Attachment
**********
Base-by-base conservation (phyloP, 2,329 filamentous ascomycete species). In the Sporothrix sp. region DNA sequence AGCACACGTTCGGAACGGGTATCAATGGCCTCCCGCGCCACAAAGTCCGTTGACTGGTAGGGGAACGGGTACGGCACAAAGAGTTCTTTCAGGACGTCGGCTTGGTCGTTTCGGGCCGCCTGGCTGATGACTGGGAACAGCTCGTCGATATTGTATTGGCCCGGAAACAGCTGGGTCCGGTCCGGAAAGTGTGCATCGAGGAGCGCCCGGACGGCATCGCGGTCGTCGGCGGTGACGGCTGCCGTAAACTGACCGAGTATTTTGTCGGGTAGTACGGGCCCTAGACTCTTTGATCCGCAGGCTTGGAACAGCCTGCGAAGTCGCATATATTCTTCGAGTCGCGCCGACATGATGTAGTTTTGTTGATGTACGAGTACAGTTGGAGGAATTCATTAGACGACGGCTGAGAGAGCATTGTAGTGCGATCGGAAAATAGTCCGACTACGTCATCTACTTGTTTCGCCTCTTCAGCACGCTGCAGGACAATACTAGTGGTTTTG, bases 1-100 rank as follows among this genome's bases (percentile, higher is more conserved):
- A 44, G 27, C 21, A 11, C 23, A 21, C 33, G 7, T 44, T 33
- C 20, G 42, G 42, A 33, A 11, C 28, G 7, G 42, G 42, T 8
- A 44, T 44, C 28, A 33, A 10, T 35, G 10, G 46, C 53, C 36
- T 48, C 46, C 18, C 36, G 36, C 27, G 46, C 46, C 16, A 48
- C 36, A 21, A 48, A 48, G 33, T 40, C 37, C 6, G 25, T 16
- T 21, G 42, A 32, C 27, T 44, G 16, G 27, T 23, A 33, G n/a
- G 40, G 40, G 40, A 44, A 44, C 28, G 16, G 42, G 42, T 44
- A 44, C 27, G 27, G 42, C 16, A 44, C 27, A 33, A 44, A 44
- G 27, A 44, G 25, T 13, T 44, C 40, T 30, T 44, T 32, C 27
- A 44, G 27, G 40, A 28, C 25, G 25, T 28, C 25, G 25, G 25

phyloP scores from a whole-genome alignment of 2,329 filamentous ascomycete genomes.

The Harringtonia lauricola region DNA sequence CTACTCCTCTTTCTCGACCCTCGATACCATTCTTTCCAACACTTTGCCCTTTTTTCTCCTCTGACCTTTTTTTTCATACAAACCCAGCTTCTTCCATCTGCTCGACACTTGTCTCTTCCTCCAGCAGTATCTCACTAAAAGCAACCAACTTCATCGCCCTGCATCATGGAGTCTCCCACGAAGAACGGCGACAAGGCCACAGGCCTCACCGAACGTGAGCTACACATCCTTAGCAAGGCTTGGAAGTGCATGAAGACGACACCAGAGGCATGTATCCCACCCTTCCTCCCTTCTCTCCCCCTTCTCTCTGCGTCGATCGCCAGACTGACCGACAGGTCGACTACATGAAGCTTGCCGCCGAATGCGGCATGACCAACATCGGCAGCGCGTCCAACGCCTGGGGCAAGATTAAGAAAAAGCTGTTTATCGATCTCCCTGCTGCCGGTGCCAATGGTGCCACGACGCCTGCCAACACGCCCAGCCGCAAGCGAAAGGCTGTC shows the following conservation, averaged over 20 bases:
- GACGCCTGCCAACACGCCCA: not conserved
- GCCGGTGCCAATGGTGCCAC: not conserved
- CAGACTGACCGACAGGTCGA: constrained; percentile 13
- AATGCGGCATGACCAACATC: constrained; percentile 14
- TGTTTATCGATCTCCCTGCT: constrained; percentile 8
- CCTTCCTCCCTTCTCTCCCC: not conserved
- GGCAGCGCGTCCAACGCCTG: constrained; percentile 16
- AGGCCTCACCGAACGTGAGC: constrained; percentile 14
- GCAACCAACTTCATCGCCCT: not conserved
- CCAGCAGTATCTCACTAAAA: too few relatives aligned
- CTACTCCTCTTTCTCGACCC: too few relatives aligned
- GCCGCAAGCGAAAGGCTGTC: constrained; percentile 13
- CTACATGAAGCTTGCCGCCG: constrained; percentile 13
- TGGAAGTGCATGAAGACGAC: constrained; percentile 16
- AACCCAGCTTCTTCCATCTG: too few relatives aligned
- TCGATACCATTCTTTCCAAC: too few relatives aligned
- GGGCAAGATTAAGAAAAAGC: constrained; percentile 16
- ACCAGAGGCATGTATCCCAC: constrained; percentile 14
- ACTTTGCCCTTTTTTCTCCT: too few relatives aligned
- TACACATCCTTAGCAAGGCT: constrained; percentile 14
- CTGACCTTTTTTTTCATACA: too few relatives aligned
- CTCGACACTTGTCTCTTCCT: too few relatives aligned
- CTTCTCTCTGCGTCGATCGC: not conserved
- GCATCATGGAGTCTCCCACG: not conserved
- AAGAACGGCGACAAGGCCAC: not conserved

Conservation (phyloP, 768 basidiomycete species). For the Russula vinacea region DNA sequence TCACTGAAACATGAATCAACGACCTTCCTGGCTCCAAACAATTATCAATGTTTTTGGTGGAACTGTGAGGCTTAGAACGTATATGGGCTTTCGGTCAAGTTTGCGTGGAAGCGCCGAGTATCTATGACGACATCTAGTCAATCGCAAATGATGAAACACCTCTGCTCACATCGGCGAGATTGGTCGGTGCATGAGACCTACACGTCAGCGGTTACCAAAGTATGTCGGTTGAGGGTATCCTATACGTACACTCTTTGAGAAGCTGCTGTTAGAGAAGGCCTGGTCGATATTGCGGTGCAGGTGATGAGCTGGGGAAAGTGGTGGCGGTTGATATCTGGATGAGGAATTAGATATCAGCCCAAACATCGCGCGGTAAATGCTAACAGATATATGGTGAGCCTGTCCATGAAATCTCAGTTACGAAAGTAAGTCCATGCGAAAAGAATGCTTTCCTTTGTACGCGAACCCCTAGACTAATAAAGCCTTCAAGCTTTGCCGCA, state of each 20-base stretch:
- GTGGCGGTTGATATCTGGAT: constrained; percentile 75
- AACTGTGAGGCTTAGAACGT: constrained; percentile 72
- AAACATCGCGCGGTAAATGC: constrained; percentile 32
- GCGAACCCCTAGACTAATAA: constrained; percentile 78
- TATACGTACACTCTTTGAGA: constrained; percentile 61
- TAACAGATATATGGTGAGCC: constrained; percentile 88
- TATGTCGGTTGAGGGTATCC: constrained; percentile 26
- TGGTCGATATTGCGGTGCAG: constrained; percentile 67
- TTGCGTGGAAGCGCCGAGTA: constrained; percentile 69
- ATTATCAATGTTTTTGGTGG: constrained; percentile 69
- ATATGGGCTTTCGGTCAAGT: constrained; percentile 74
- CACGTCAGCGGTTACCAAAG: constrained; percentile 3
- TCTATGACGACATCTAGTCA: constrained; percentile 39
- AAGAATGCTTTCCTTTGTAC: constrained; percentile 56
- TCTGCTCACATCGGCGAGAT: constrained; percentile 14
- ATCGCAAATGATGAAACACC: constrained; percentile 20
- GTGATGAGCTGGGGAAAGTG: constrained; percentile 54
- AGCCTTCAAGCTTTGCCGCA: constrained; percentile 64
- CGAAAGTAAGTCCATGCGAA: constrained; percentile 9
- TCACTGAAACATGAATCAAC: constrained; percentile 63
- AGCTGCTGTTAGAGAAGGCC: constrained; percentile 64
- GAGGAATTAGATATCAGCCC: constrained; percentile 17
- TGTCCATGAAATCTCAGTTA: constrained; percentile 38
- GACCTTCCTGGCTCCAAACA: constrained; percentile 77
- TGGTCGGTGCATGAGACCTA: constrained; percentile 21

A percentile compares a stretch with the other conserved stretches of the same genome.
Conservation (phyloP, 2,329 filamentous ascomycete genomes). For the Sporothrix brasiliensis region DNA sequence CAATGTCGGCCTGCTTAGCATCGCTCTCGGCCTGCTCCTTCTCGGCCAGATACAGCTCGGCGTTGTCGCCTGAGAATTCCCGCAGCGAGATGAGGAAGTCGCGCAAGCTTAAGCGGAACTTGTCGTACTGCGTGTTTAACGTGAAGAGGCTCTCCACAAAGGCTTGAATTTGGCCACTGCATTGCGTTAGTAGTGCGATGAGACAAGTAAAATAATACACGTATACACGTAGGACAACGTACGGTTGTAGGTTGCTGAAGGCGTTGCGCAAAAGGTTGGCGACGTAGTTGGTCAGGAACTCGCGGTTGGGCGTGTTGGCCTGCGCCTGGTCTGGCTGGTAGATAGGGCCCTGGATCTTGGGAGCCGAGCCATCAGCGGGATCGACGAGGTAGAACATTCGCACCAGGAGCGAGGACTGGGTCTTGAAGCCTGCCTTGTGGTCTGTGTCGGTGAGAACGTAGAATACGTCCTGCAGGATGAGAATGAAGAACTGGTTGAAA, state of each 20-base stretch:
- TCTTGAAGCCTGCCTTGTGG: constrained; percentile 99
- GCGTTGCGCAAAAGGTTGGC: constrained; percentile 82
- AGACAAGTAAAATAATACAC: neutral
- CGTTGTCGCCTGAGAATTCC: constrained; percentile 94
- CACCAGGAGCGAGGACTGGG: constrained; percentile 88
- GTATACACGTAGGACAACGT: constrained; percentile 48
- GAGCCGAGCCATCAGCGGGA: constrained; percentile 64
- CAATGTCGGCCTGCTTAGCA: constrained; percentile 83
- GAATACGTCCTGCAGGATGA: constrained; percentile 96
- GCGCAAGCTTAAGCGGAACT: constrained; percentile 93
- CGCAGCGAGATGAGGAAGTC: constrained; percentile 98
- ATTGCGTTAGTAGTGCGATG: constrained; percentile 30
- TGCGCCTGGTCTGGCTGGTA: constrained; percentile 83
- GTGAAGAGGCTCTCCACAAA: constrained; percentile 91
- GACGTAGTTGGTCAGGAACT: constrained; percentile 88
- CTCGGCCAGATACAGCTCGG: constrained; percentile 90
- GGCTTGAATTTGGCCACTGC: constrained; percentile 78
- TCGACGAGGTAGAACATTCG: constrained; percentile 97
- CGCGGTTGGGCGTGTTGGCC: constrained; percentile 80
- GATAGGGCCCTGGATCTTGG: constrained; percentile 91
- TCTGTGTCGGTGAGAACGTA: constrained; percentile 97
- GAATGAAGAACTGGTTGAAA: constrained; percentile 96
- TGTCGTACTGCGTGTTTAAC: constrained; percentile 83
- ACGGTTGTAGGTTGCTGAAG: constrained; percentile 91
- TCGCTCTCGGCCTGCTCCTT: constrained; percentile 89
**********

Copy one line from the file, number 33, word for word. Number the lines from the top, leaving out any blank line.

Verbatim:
- TACACATCCTTAGCAAGGCT: constrained; percentile 14